Monthly archives of “July 2006


The Frogmen, Lloyd Bacon (1951)

Stick-simple WWII flick with three decent set pieces, the best of which is the defusing of an unexploded Japanese torpedo lodged in the side of a USN ship. Richard Widmark is the uptight new commander of a squad of Navy seals whose former beloved skipper has been killed in action. He gives way a little, they make a little room, and everyone winds up respecting each other and getting the job done. Disappointingly, all the onboard fellatio occurs offscreen.


The Devil Wears Prada, David Frankel (2006)

Everyone’s already said that Meryl Streep’s great and that the film’s unworthy of her–true on both counts–so I don’t need to say anything further about that.

As a former member of the Manhattan Minion Militia (the zillion-strong force of smart and terrified kids just out of college who move to New York to work as “administrative assistants” and spend 65% of their take-home pay on rent and the rest on PBR, and upon whose backs this nation’s entire culture industry rests), I was much more interested in the Anne Hathaway character. She gets her job way too easily, but that’s a forgiveable MacGuffin. She’s unbelievably simple-minded and irony-free for a 21st-century college graduate, but OK, I can roll with that too. What I do find entirely, weirdly, familiarly believable, though, is that once she gets the hang of her job, she develops a genuine commitment to it that causes her considerable moral confusion. On the one hand, she’s repelled by how seriously she’s begun to take her job; on the other, she’s thrilled by how good she is at it. So what’s more important: what you do, or the way that you do it? That’s the movie’s real question, and it’s one worth taking seriously. In the end, of course, because Hollywood must self-flagellate, the movie’s answer is emphatically “what you do”: Hathaway quits the fashion mag for more Meaningful Pursuits. Personally, I think Bananarama had it right.


Thirteen Conversations About One Thing, Jill Sprecher (2001)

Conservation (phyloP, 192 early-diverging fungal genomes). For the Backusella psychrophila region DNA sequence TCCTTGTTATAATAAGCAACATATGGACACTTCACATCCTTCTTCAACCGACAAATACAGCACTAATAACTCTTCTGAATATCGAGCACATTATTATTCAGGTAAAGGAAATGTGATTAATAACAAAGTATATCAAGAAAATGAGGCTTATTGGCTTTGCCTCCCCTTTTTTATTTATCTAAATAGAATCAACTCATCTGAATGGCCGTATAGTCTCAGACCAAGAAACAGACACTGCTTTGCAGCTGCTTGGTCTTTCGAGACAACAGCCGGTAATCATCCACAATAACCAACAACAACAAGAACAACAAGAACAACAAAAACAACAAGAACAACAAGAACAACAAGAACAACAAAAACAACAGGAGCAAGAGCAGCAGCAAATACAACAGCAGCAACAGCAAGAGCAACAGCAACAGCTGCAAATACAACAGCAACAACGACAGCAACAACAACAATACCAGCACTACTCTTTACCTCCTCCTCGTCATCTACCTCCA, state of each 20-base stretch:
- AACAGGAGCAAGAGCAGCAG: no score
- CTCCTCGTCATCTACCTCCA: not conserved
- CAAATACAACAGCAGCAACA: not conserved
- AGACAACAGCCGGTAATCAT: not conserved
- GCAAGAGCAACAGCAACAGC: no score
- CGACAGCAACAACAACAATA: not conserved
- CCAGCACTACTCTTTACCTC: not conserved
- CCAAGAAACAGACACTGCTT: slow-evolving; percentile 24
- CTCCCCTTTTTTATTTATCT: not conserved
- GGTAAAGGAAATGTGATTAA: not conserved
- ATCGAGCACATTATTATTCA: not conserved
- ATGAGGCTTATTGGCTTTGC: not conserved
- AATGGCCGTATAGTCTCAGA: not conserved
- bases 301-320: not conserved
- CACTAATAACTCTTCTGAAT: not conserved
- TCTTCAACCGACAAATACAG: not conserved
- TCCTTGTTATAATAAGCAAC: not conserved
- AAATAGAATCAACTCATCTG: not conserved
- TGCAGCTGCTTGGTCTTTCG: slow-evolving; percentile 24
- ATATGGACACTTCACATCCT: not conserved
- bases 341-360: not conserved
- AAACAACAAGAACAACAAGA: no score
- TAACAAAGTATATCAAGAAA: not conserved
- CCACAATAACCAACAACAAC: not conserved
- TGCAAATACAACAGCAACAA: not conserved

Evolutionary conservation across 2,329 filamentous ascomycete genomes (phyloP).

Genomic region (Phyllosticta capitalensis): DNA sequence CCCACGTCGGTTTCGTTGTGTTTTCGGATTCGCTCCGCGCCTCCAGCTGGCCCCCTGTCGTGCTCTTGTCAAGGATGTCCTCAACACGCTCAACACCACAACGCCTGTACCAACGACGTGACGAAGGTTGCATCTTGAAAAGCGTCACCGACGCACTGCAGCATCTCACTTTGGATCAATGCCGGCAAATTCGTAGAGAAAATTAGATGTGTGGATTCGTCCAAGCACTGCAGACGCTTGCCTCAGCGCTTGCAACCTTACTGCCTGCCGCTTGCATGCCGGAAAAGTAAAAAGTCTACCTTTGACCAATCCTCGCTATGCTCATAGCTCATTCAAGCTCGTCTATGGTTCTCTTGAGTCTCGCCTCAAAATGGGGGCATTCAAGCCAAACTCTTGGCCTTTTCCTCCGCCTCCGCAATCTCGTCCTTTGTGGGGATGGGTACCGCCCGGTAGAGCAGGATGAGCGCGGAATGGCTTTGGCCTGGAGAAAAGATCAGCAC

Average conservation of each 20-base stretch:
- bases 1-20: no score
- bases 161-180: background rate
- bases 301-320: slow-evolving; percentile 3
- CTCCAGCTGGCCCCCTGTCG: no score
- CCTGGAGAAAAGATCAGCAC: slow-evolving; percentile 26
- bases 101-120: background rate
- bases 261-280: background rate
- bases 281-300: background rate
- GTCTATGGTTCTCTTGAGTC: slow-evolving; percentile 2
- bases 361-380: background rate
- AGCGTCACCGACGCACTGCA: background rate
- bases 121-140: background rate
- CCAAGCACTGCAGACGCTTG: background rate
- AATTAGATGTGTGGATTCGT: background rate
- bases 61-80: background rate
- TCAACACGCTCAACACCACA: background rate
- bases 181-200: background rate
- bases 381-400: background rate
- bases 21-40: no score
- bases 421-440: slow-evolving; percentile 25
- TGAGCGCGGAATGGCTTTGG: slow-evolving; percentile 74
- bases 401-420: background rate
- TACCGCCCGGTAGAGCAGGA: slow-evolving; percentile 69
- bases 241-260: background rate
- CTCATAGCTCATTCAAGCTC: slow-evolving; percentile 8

Strange little movie that feels more like the first draft of Mamet play than a feature film. A bunch of little people in the big city — housekeeper, district attorney, actuary, math professor — experience enormous changes at the last minute to the strains of Chopin, cross paths Altman-style, and have Deep Philosophical Conversations about happiness and fate within minutes of meeting each other for the first time. The kind of movie where someone can’t break a water glass without it turning into a metaphor for Modern Man’s Alienation From Society And Himself, and where people get hit by cars or win the lottery as if these were occurrences as common as breaking a water glass. The pacing and philosophical bent of the movie made it feel to me a little bit like some of Hal Hartley’s early ones, but without the sense of humor. Alan Arkin’s a beautiful genius actor. He finds a million things to do within the confines of a too-limited character. And Clea DuVall, who I’d never heard of or seen before, does a gorgeous little job with a sweet little part. Finally, though, eh.


Out of the Past, Jacques Tourneur (1947)

Jane Greer’s a gorgeous and trigger-happy gambler’s moll who knows better but can’t help herself: she steals 40 large from her boyfriend and hightails it to Mexico. Robert Mitchum’s the gumshoe, elemental as dirt, romantic as a cloud, coiffed like Yeats, who’s hired by the gambler to bring the girl back but who falls in love with her instead. Kirk Douglas is the perfectly oily prime mover of the movie, too clever by half and desperately in need of psychoanalysis. (Both pouty baby and deadly calculator, he brings to mind Robert Walker in Strangers on a Train.)

Both the opening move here (a guy who’s hiding in plain sight and trying to make an honest living running a gas station after having double-crossed a crook in the past) and to some extent the narrative strategy (retrospective) are similar to Siodmak’s The Killers from the year before. These aspects, both here and in Siodmak’s riff on the Hemingway story, help to enforce the main theme common to both films (and the story): your future’s predetermined by your past, so you may as well amor fati, cowboy, because it’s coming to getcha anyway.

Mitchum is the perfect choice for such a role–better than Lancaster in The Killers, who’s resigned, sure, but flairlessly so–because even when he’s going through all his machinations to escape his fate, everything about him, from his sleepy expression to his droll banter, is telegraphing that he knows full well he’s going to wind up smoked in a ditch. If they ever do a Sartre bio pic, they should get Mitchum to play him.

I find this movie very comforting. No matter how many times you watch it, it always ends the same way.